策展人：王嘉驥 Chia Chi Jason WANG
What Is & What Will Be, I：J. C. KUO, SU Wong-Shen, and Jiunshyan LEE
What Is & What Will Be, II：Hai-Hsin HUANG, CHOU Tai-Chun, and YEN Yu-Ting
Curated by Chia Chi Jason WANG
After martial law was lifted in 1987, Taiwanese contemporary painting experienced a buoyant surge in creativity, vigorously reflecting the current conditions of society and politics by means of criticism and deconstruction. Yet despite structural reforms, since the dawn of the 21st century Taiwanese partisan politics have become ever more fervently polarized, with struggle and strife among different political interests and ideologies rising to historically unprecedented levels. Quite clearly, society has not moved in the direction of a bright tomorrow. Recently, numerous incidents in civil society have even underscored that the Taiwanese people have descended into anarchic disorder and a mindset of hopelessness.
In the realm of art, many senior artists have still continued to focus concern on Taiwan’s political, economic and social issues. Yet beginning in the late 1990s, an “otaku” style of art – agoraphobic and self-absorbed – came into vogue among the younger generation who grew up in the post-martial law era. Prone to navel-gazing, drawing warmth from their own private realities or hiding in certain locales, they have been loath to confront social or political maladies head-on, forming a stark contrast with the generation before them.
Recently, however, Taiwanese politics has collapsed with exceptional swiftness. Society is beset with troubles within and without. While China’s economy waxes, Taiwan’s wanes, and the gap is rapidly widening, worsening the people’s state of panic. Seeking to force the passage of a cross-strait trade agreement, Taiwan’s officials unintentionally gave birth to the unprecedented March 18 Student Movement of 2014. The Legislative Yuan became the site of occupation by protesting students for more than 20 days. The Cabinet Building even fell into their hands for a time. The awakening of students to harsh reality spurred numerous young artists to engage with the same issues in their art. Be this as it may, from what may be observed in recent years, the phenomenon of young artists disconnecting themselves from social and political subjects in their paintings is still severely pronounced. The tendency toward creative anemia is abundantly clear. Even though the student movement generated a certain effect, in the short term it has not been reflected in paintings of depth.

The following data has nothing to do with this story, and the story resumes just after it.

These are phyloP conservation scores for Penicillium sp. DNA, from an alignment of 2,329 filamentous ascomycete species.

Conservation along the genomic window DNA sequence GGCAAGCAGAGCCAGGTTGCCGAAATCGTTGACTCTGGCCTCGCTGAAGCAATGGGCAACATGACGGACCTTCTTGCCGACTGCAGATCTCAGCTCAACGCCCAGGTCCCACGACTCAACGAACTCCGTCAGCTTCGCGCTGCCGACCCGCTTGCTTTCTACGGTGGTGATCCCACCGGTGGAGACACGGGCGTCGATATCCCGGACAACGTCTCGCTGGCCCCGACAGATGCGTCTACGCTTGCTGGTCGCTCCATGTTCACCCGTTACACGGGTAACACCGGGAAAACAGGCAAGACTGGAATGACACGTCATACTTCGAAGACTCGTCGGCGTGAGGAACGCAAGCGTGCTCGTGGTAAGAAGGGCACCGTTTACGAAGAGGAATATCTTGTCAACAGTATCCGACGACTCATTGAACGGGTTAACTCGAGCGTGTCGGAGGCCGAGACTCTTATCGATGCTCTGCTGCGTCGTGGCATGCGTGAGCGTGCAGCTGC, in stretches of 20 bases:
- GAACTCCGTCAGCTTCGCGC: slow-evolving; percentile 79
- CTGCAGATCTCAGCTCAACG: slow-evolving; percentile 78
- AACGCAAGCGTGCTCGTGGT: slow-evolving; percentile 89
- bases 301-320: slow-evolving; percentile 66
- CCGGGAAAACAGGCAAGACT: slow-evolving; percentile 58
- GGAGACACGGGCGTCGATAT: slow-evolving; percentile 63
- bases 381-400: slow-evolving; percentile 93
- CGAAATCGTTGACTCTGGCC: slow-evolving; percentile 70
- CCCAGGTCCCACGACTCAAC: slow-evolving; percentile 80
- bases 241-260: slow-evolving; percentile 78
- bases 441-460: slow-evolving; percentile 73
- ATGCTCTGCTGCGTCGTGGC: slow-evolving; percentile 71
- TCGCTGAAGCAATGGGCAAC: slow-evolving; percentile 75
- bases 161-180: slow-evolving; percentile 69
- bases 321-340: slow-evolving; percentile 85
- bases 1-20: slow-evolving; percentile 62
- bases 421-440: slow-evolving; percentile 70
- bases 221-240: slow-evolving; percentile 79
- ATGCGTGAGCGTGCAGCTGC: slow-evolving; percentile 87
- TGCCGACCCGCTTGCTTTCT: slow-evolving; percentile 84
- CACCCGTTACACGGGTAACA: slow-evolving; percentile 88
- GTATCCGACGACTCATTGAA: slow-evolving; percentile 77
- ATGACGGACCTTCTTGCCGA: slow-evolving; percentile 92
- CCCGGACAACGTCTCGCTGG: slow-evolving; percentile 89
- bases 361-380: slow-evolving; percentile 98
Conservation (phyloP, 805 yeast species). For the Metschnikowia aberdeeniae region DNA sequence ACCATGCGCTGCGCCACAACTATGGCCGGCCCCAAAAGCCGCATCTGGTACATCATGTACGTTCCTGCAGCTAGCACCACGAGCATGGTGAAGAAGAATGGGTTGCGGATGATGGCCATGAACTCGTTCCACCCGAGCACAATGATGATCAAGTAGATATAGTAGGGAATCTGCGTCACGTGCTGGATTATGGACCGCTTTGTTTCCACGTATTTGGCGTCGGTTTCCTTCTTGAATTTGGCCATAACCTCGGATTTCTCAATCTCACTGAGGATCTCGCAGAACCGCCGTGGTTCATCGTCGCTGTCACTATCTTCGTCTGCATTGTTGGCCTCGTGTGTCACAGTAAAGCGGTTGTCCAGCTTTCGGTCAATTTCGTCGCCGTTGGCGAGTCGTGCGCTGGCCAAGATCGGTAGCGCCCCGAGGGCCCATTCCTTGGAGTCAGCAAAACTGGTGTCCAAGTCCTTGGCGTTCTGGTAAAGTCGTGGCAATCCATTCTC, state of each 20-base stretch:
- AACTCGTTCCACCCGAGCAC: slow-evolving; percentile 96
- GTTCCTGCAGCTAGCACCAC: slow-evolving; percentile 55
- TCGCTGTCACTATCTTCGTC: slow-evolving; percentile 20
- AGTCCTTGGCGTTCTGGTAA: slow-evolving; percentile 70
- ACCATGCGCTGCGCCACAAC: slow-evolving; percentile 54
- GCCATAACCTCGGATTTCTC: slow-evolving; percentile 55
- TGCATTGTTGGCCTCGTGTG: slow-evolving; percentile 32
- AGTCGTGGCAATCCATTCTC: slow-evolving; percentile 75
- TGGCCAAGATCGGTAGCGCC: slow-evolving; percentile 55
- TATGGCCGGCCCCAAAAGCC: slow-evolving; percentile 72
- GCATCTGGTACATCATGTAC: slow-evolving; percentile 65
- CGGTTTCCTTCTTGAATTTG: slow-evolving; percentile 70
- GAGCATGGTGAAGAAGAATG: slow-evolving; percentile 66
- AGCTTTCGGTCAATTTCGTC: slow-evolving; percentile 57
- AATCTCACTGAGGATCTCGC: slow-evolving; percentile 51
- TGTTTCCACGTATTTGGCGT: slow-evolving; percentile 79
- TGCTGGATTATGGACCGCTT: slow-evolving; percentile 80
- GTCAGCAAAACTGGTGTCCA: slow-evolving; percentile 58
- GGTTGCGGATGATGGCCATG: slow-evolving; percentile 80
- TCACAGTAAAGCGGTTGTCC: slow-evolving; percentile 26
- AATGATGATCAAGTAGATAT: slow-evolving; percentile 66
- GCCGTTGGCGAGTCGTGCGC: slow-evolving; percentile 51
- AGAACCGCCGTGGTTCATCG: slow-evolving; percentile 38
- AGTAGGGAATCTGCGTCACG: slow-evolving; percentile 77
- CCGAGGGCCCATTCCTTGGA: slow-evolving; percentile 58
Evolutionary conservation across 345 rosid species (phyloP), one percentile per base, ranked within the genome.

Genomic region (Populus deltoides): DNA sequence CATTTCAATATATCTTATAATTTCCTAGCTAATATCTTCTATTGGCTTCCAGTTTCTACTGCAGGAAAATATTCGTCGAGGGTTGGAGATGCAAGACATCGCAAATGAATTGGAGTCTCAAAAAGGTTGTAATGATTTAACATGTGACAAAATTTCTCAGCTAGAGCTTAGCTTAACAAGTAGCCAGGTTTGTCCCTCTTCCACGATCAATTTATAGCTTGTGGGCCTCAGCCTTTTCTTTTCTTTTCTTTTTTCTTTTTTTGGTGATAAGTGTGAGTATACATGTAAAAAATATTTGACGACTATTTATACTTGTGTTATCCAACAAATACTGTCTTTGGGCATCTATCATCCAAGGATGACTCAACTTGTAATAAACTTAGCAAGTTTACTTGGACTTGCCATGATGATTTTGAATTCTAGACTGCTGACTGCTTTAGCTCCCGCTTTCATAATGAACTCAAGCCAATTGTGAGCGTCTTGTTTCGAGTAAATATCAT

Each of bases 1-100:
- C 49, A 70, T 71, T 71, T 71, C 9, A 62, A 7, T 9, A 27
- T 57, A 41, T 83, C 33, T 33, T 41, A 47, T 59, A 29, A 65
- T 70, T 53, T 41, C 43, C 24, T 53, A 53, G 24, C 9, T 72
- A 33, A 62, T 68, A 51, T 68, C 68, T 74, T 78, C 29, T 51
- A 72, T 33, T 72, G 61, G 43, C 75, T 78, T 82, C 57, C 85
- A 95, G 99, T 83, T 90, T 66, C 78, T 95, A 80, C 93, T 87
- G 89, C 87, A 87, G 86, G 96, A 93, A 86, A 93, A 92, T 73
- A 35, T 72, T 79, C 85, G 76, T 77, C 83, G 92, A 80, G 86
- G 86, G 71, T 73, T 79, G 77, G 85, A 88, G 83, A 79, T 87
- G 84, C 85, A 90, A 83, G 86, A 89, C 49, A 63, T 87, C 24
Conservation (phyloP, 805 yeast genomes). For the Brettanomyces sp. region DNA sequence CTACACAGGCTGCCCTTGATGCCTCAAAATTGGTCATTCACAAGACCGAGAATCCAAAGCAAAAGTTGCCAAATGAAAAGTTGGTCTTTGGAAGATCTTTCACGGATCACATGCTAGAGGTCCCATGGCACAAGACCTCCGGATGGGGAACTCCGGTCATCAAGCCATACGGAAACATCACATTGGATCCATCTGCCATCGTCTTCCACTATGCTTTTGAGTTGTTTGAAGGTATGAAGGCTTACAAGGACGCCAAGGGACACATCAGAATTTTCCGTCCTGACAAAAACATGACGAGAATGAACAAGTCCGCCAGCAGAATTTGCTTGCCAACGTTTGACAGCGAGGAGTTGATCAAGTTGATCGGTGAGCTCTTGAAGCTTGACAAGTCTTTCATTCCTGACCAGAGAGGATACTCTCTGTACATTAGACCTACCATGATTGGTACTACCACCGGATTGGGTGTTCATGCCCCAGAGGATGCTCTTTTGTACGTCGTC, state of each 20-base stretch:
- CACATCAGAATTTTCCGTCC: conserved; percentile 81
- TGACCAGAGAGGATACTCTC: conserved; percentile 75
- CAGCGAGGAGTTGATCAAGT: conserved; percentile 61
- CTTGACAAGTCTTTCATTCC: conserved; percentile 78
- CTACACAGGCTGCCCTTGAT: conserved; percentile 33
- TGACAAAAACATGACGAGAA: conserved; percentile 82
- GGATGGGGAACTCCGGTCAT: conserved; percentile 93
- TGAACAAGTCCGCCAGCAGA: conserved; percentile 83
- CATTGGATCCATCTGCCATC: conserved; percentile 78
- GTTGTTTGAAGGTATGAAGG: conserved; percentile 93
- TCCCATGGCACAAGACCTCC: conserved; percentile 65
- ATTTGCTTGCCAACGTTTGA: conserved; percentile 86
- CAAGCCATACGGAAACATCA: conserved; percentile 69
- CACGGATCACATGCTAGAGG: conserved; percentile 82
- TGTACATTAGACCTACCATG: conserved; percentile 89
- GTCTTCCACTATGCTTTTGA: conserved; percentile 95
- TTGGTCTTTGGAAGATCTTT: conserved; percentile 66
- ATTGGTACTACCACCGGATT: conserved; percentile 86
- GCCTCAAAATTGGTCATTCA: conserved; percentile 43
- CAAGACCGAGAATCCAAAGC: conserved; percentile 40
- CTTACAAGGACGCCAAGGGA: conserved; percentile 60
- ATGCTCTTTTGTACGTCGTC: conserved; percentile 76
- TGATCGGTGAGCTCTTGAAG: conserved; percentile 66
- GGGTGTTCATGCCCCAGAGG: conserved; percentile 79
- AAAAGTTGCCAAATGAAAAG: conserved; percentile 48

Concentrating on creations in the medium of paint, “What Is & What Will Be” holds the curatorial aspiration of scrutinizing how Taiwanese artists have responded to Taiwan’s recent circumstances and discovered their own perspectives, interpretations and even fears regarding Taiwan’s current state and its future. In order to more conveniently view the disparity between generations, the first segment of the exhibition focuses on the senior artists J.C. KUO (born 1949), SU Wong-Shen (born 1956) and Jiunshyan LEE (born 1957). All are major representative painters who have long been observing the changes in Taiwanese society since the lifting of martial law. The second segment features the young artists Hai-Hsin HUANG (born 1984), CHOU Tai-Chun (born 1986) and Yu-Ting YEN (born 1980). All are rising stars of Taiwanese painting who have entered the field following the “academization” of contemporary art. Worth mentioning is that women artists of the older generation have relatively seldom directly addressed political or social issues, but in the younger generation this is less the case, as more women artists – for example, Hai-Hsin Huang and Yu-Ting Yen in this exhibition – are bravely pondering this realm of discourse and making contributions to it. This is a trend worthy of attention and encouragement.